Johns Hopkin’s University completed a study in November 2016, comprised of 29 patients who were diagnosed with cancer and were having anxiety and/or depression. The study lasted seven weeks, with each patient receiving psychotherapy sessions and either one dose of 0.3mg psilocybin or vitamin B each week. The results found that those who received the psilocybin reported that their level of anxiety or depression reduced almost immediately. They also felt less existential angst, and more hopeful and spiritual. A follow up 6.5 months later found that they’re symptoms were still largely diminished. 
In other research, the London-based for-profit organization, Compass, has cranked out 250 gram batches of psilocybin that they’ve designated to go toward clinical trials to see how it can treat treatment-resistant depression (TRD).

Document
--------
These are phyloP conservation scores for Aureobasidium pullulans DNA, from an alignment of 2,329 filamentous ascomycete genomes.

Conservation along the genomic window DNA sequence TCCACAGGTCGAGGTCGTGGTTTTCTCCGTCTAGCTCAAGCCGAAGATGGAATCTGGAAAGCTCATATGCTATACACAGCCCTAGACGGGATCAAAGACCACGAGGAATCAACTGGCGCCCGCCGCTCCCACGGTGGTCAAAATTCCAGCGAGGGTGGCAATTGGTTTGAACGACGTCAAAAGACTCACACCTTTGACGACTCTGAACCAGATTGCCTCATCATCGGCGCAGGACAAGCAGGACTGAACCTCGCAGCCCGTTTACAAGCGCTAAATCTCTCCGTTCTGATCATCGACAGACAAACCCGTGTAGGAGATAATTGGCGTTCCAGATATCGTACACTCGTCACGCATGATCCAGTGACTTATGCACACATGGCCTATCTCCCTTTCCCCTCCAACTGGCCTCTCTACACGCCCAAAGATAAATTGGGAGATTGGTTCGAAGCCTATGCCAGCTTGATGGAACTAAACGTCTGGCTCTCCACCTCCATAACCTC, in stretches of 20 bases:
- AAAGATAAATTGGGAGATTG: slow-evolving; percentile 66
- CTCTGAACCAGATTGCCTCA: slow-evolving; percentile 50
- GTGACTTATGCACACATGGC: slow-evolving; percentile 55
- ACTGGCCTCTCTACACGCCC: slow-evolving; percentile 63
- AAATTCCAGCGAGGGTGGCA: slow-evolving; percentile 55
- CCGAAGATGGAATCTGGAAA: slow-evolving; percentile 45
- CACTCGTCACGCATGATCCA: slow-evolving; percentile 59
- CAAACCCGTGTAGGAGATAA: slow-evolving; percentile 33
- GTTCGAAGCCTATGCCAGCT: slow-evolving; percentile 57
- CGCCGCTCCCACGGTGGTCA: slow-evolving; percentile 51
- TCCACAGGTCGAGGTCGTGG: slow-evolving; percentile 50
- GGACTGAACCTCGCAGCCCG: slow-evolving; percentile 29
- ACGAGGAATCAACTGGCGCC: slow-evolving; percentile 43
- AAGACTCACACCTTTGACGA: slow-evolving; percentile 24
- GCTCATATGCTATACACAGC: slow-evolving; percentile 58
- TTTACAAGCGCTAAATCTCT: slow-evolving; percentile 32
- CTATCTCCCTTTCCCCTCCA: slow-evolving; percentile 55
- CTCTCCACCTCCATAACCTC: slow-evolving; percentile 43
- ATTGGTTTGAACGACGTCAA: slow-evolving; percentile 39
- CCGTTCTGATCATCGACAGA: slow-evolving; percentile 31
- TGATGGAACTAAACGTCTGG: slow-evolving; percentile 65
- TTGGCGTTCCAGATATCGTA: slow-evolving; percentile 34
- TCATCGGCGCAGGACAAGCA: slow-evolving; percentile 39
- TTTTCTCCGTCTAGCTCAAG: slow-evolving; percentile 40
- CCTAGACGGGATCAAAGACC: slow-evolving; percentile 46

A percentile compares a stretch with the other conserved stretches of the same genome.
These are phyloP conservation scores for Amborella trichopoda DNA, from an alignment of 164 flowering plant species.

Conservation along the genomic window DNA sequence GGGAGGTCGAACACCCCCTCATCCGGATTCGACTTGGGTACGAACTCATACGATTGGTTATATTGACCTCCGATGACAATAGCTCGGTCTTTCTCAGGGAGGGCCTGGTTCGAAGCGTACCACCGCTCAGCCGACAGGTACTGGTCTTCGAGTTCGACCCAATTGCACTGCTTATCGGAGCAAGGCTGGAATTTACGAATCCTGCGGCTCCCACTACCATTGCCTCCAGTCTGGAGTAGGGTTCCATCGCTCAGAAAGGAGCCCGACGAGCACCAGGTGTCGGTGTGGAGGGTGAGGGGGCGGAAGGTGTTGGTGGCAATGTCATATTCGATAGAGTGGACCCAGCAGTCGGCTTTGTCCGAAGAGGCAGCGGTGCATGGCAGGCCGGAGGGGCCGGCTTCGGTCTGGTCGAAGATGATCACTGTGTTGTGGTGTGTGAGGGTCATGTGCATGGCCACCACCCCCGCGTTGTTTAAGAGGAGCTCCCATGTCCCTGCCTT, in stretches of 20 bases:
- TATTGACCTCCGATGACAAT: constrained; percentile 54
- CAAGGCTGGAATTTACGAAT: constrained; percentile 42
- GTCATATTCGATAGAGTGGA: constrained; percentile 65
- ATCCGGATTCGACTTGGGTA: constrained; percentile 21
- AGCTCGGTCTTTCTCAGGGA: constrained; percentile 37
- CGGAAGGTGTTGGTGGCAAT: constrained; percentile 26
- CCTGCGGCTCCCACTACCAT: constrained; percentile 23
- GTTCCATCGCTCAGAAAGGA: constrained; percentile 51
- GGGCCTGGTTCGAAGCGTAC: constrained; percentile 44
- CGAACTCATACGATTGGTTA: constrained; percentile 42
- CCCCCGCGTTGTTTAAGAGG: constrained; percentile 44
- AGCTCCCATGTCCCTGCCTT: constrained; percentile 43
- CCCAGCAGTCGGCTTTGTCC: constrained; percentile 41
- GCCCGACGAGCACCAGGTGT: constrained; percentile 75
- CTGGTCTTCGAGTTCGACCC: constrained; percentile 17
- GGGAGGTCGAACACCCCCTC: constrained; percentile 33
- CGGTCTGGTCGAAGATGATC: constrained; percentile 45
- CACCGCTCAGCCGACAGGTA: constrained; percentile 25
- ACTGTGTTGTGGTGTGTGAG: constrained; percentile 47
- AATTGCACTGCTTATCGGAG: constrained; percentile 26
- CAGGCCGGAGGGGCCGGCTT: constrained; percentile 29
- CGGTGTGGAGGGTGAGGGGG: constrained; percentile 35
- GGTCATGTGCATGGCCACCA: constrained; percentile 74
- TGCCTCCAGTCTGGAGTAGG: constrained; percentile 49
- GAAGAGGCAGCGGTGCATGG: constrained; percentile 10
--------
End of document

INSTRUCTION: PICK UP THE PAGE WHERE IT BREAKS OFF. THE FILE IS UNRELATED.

There’s no doubt that studies are showing that psilocybin can produce a mystical type of experience. Combine that with spiritual practices like meditation and the positive changes that can occur psychosocially and spiritually are quite promising.
Another double-blind study gave psilocybin to those who agreed to combine meditation or spiritual practice along with it. There were three randomized groups of participants. Group 1 received a low dose of psilocybin and standard spiritual practice support. Group 2 received a high dose of psilocybin, with just standard support. Group 3 received a high dose of psilocybin with high spiritual support.
Psilocybin was administered one and two months after the participants began their spiritual practice. At six months after the psilocybin session, all the participants reported that they were still experiencing positive results. Those that received the high dose of psilocybin, with or without spiritual support, reported even greater results in terms of feeling that life was more meaningful, openness, faith, coping skills, and interpersonal closeness.
Essentially, the study found that high doses of psilocybin and spiritual support or meditation practices can increase prosocial attitudes and behaviors, and aid in psychological functioning.